A Backward Step In Education

January 1, 2006 by David J. Bercuson

Quietly, and almost without notice, the great Canadian military experiment in officer education in 1997 is in danger.

Last fall, CANFORGEN (Canadian Forces General Order) 156/05, issued by the Department of National Defence’s Assistant Deputy Minister (Human Resources-Military), announced a new “continuing officer education plan.” The plan would allow the forces to accept new officers who do not possess a university degree as long as they commit to getting one. That plan could effectively cancel the decision taken by National Defence Minister Doug Young in 1997 that all Canadian officers, with very few exceptions, would be required to have university degrees as a condition of their commission.

In taking that step in 1997, Young was completing a reform process first mooted in 1946 that would have brought the Canadian military into line with that of the United States, where a university degree has been a requirement for commission for at least a century. There were several very good reasons why the Canadian Forces were thought to need this change.

First, Canadian society itself is rapidly becoming a society of post-secondary education degree holders. It is not a good thing in itself to have a military that is less educated than the population in general because it undermines popular confidence in and respect for the military. It hinders serious discussion and debate of matters scientific, technical and even philosophical between civilians and military leadership. It puts the military at a distinct disadvantage when competing for the public’s attention and the government’s dollars.

Second, the armed forces of our principal allies are also increasingly highly educated. It is essential that Canada’s military leaders meet and deal with our potential partners in both war and peace enforcement operations on an even intellectual plane. Not to do so courts disrespect at best, misunderstanding at worst. The Canadian Forces must be intellectually relevant if they are to continue to hold the trust of our military partners.

Third, although a university degree in and of itself is no guarantee of honesty, loyalty, integrity, charisma, courage, or instinctive ability to make very difficult decisions under pressure, it is one important measure of intellectual ability. It is an additional measure of a person’s ability to learn. Success in war depends upon adaptability. University education measures adaptability.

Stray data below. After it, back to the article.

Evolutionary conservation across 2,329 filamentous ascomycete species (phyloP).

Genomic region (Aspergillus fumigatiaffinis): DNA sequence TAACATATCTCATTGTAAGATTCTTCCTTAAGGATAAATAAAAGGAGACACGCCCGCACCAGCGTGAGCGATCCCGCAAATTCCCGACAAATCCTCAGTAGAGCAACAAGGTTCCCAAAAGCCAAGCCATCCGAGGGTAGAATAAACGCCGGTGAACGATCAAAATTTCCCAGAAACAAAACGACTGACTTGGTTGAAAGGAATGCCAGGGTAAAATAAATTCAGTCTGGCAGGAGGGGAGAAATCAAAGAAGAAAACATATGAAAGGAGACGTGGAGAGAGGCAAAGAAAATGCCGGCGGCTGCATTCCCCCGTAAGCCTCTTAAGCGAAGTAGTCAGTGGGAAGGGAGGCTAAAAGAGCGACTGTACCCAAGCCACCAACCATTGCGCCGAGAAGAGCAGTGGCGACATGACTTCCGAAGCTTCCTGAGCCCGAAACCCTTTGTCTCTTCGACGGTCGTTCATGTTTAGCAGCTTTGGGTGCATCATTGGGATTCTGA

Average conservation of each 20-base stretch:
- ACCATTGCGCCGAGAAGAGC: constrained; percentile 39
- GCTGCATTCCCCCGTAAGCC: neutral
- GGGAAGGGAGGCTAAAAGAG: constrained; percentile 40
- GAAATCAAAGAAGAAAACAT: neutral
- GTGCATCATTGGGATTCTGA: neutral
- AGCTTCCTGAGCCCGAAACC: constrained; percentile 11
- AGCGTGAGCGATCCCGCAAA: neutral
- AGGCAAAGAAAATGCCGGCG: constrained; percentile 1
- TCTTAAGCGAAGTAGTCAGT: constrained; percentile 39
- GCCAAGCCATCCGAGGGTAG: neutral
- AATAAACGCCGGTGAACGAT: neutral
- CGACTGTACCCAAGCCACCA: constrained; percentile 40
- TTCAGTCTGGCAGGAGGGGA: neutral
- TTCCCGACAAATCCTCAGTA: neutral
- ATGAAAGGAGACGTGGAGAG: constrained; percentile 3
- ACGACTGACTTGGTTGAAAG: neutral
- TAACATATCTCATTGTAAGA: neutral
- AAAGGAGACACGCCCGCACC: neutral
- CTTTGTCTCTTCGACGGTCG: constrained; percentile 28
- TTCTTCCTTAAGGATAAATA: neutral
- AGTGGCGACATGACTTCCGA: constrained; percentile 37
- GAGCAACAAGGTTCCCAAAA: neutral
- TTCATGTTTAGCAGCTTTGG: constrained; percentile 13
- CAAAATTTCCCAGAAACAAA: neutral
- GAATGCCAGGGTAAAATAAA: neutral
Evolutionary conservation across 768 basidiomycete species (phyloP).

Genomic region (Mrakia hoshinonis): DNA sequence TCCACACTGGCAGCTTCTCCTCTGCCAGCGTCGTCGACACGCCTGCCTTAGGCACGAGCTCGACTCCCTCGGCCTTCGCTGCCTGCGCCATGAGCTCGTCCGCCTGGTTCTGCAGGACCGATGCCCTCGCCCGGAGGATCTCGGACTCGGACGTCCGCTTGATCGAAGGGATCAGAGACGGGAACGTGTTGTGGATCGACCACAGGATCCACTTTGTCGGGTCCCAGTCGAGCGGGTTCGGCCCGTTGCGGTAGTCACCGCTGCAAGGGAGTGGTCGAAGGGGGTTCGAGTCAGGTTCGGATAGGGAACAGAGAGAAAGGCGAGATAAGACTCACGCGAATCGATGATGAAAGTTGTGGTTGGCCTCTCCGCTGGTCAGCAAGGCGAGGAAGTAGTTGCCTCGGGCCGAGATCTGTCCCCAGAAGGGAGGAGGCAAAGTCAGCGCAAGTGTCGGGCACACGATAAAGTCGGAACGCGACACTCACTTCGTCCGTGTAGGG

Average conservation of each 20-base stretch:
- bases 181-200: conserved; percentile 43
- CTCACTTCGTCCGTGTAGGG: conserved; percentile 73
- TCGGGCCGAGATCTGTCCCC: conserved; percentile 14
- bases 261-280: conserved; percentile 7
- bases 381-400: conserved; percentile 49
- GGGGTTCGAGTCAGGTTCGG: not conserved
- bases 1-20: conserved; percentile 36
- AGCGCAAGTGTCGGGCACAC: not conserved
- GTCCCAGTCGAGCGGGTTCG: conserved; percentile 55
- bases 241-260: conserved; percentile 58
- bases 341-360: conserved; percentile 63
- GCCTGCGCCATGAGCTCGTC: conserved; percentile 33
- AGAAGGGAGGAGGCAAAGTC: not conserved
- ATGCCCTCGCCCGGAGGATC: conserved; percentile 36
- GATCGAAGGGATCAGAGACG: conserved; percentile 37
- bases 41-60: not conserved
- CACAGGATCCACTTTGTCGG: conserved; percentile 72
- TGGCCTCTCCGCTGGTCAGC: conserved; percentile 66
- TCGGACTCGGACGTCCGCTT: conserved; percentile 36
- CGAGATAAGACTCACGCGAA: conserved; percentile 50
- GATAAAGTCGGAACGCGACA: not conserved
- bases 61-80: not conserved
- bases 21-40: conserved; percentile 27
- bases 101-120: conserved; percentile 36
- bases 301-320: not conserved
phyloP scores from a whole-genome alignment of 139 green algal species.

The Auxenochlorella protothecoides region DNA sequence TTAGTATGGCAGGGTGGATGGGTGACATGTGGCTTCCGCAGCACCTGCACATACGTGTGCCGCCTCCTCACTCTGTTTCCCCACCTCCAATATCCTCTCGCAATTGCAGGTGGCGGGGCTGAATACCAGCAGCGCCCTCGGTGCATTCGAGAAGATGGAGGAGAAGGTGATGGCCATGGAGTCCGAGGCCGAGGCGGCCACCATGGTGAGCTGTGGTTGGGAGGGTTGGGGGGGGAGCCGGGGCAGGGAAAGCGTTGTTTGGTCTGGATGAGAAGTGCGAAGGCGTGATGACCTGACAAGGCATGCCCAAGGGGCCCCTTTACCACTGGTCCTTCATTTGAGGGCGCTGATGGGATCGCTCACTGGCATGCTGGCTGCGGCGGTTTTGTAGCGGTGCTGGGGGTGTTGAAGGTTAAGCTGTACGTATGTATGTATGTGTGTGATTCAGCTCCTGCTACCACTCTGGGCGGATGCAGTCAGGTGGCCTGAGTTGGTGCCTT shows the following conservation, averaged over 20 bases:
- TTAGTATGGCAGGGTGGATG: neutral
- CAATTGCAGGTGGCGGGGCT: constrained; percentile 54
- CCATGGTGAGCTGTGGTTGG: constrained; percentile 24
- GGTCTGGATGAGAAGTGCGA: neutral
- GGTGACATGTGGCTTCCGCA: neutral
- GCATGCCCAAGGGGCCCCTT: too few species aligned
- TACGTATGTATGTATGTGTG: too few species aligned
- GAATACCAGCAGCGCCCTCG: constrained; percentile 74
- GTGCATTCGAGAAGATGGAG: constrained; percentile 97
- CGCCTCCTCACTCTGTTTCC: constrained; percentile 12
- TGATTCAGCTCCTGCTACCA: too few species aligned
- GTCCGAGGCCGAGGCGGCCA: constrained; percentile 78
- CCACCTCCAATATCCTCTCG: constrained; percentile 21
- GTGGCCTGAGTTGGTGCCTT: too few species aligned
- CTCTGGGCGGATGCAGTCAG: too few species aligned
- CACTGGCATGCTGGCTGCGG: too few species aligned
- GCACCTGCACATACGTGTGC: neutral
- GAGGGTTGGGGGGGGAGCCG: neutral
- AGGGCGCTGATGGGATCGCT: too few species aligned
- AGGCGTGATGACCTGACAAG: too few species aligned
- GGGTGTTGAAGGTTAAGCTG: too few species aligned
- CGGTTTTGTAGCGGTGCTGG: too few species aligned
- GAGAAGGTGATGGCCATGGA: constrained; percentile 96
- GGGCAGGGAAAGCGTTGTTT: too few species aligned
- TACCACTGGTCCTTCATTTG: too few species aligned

Finally, university education demonstrably helps to equip people how to think through a problem, how to evaluate information, how to approach a task in an organized and logical fashion. There is a reason why every single study that has ever been made on the subject shows without any shadow of a doubt that people who hold university degrees hold better jobs, make much more money, and have a much higher degree of job satisfaction than those who don’t. Is there anyone left today in Canada who doesn’t believe that?

What the Canadian Forces did after 1997 was to fundamentally restrict future commissions to individuals who either graduated from Royal Military College–and were thereby commissioned–or from a civilian university. In the latter case the potential officer was required to take a year of Canadian Forces officer training before commission.

Under the recent order, the new policy opens the doors to Canadians who do not hold a degree but declare that they intend to get one, even if it takes as long as nine years after their commission.

It is true that, under the new policy, no one will be allowed to climb past the rank of captain without a degree, and that both time off (up to a year) and the active support of the Canadian Defence Academy will be proffered to those who are commissioned without degrees. But the fact remains that from now on it will be possible, and indeed it is highly likely, that Canada’s military forces will once again host a significant contingent of commissioned officers–lieutenants and captains–whose highest formal educational achievement will be a high school diploma.

The Canadian Forces have done this because they face a recruiting and retention crisis that has the potential of further hollowing out the military just at a time when a new chief of defence staff and an active new team of CF leaders are determined to shove, push, or drag the Canadian government into reviving a near dead institution.

The main problem with all their highly touted plans to expand the forces, provide new equipment, create new doctrine, and give back to Canada the ability to act militarily in the international arena, is that too few recruits are coming in the door. Those who do run into mountains of red tape and inexplicable delays, to the point where a large number simply lose interest. It takes roughly eight to 10 recruits in the front door to produce a single trainee. At the same time, thousands of retirements loom.

In a nation of 32 million people, it ought to be no trick at all to maintain a military force of 65,000 regulars and 35,000 reservists. Advertise properly, create healthy incentives to join, iron out the many kinks in the processing of recruiting, give them the training they want and need, and the adventure they seek, and provide a life that has meaning for them and their families. Is that so hard to figure out?

Apparently it is.

Because the Canadian Forces has decided to take an easier way out–simply lower the standards.

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